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Rule #1: No man shall hit another man.

Rule #2: If someone breaks Rule #1, then Rule #1 does not apply to such a one.

My specific question is: How can someone infer that Rule #1 does apply to him?

It’s not enough to say, “I am not breaking Rule #1—hence, it applies to me.” Such reasoning would be denying the antecedent, which is a formal fallacy. How can someone infer “¬Q” in this case?

  • What do you imagine not Q to be? You never supply your formalization other than that single bit. – virmaior Jul 21 '16 at 4:31
  • @virmaior Well the P→Q statement is “If someone breaks Rule #1, then Rule #1 does not apply to such a one,” so ¬Q would be “Rule #1 does apply to [X].” – London Jennings Jul 21 '16 at 6:09
  • Try symbolizing it completely and adding that to your question by editing. (Note also that in sentential logic there's no way to include a variable in the symbolization in that way). – virmaior Jul 21 '16 at 7:43
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    From P→Q alone, you cannot derive ¬Q (try with a valuation v such that v(Q)=true). – Mauro ALLEGRANZA Jul 21 '16 at 8:47
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The way you have chosen to express the rules implies you are assuming a non-monotonic form of reasoning. Rule #1 as stated has no exceptions, while rule #2 expresses an exception to rule #1. In a monotonic system of logic (which includes classical logic) this would lead to a contradiction: if Bob hits Charlie, rule #1 says Charlie may not hit Bob back, but rule #2 says he may. In non-monotonic systems, rules may allow the inference of propositions that hold by default but may be defeated or overriden by the addition of other propositions. In such cases you would need some meta-rules that tell you how to apply the rules. For example, the rules might have some explicit priority value that tells you when one overrides another, or there might be a general consideration that more specific rules override general ones. In your example, rule #1 might then be assumed to hold by default but be defeasible where rule #2 applies, because rule #2 is more specific. You don't need to infer that the rule applies, you only need to check that no defeating conditions are present.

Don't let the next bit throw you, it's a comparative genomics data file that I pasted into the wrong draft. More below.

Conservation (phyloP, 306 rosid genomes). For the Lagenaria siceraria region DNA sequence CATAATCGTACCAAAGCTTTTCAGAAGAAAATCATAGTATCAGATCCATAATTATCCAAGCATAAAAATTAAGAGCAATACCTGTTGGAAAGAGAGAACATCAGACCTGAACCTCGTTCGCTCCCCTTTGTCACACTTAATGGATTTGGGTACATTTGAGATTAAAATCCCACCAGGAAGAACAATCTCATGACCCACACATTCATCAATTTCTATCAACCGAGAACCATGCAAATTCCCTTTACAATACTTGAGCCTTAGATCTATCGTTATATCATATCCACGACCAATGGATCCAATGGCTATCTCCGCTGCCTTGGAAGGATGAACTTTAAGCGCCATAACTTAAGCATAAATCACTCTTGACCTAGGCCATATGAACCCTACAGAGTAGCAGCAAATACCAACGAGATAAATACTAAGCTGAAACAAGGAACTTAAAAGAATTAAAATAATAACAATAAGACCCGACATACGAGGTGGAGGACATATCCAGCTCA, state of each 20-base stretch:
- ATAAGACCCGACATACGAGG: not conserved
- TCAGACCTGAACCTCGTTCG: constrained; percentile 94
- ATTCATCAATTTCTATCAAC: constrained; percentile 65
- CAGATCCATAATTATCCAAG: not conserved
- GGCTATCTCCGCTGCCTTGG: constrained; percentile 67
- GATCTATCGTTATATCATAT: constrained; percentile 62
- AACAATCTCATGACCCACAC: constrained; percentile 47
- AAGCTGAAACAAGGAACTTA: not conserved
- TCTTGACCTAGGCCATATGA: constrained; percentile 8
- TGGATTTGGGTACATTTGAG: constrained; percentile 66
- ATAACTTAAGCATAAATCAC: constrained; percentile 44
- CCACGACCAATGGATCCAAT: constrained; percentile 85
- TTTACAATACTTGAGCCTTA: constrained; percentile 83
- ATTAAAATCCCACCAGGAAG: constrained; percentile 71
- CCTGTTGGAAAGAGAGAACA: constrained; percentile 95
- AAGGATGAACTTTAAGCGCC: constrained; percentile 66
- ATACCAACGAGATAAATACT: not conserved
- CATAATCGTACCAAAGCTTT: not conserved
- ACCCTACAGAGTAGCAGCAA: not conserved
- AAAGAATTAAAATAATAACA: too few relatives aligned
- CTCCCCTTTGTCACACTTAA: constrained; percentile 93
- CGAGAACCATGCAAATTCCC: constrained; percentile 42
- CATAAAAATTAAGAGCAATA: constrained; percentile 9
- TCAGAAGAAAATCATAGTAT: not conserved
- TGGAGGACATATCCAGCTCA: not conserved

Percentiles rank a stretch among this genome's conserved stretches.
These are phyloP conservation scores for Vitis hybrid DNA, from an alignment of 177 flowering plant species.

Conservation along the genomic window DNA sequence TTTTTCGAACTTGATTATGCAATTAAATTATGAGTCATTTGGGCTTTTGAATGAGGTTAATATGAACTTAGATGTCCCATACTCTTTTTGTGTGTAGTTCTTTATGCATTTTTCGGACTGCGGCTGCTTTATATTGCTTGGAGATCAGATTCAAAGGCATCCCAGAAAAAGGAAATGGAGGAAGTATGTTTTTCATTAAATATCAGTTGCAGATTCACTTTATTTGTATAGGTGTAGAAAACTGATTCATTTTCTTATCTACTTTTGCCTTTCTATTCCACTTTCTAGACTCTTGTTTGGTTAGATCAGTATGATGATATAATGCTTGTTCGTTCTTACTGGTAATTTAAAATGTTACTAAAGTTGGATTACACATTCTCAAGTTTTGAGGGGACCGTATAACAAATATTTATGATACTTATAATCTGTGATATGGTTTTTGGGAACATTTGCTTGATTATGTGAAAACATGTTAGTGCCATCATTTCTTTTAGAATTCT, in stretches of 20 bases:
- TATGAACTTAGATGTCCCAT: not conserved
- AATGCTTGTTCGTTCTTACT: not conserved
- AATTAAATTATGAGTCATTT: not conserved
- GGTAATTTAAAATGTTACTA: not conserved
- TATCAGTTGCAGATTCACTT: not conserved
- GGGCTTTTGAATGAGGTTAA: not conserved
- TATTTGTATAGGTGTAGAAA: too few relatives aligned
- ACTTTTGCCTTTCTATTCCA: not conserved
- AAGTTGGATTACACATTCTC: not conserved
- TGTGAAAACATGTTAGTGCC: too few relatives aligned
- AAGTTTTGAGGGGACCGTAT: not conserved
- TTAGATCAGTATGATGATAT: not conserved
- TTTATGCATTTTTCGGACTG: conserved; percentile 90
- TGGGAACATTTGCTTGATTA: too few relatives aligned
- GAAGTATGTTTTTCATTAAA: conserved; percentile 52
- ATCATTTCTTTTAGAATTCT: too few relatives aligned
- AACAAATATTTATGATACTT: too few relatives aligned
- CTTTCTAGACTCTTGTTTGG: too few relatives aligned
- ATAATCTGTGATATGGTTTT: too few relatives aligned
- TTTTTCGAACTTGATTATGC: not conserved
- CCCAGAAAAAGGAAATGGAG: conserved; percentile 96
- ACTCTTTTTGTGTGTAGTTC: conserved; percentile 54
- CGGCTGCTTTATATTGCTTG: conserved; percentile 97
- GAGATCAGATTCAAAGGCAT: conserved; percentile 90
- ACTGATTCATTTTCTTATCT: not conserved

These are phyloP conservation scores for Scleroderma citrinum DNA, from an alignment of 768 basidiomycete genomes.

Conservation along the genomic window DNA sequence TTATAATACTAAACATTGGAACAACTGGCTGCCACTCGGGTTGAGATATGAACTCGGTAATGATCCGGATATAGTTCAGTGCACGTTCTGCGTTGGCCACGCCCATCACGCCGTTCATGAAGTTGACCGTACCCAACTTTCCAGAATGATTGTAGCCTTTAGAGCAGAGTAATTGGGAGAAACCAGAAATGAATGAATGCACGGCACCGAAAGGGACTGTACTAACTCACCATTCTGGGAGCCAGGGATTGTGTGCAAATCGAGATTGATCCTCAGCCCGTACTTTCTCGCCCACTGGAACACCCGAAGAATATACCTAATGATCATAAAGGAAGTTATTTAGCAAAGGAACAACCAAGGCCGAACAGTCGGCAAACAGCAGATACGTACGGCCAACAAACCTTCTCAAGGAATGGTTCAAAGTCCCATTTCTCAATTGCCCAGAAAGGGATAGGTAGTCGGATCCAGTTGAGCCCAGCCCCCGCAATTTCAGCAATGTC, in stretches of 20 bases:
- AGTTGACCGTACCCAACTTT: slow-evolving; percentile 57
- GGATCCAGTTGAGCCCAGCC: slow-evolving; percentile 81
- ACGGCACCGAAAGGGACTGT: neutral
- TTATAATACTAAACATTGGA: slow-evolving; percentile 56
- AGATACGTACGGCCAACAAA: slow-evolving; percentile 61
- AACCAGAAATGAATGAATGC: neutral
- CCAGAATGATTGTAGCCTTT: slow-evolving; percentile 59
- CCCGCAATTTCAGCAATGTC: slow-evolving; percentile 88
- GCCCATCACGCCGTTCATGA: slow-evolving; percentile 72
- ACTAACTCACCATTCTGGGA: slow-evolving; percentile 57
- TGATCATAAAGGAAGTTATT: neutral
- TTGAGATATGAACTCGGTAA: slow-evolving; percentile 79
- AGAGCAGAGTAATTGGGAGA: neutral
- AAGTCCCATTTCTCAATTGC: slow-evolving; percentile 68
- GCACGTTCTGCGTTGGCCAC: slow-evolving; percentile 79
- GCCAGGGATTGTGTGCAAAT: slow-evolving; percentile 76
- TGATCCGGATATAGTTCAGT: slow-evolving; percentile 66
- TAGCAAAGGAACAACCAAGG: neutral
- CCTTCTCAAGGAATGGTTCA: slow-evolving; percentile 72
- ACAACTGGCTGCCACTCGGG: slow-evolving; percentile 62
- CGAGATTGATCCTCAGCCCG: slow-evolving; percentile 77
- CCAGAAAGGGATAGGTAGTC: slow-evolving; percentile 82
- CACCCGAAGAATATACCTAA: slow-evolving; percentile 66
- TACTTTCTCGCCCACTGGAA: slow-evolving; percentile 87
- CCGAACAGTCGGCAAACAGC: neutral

If you wished to avoid using non-monotonic reasoning, an alternative approach would be to attempt to express the obligation in a single rule, e.g. "no man shall hit another man who has himself never hit others". You can then infer that if Charlie is a man who has never hit others, then Charlie should not be hit.

The kind of reasoning we are using here is called deontic logic - the logic of obligation. Obligation can be treated as a propositional modality and attempts have been made to define formal logics for it, though it has proved highly problematic. The Stanford Encyclopedia has an article on deontic logic.

  • So if I wrote: “no man shall hit another man ↔ if that man has never hit others,” I would be in the clear? – London Jennings Jul 21 '16 at 8:47
  • The propositional calculus isn't adequate here because you can't capture the meaning of "no man" or "that man" without quantification. I would rather express it using a dyadic obligation operator O(Q | P) meaning Q is obligatory in circumstances P. It might be expressed as (∀x)(∀y)O(¬Hits(x,y) | ¬(x=y) ˄ ¬(∃z)(Hits(y,z) ˄ ¬(y=z))) – Bumble Jul 21 '16 at 17:40
  • But you could just rewrite that as (∀x)(∀y)(¬(x=y) ˄ ¬(∃z)(Hits(y,z) ˄ ¬(y=z)) → O(¬Hits(x,y))), in which case you still run into the problem of denying the antecedent. – London Jennings Jul 21 '16 at 20:08
  • In general, a dyadic modal operator is not equivalent to the use of material implication: in fact one of the main reasons to use such operators is to avoid the problems that arise with material implication. But even if you use the formula you suggest, I don't see how it is an instance of denying the antecedent. If you instantiate the variable y with the constant c for Charlie, then provided the antecedent conditions hold, O(¬Hits(x,c)) follows by Modus Ponens. – Bumble Jul 22 '16 at 3:45

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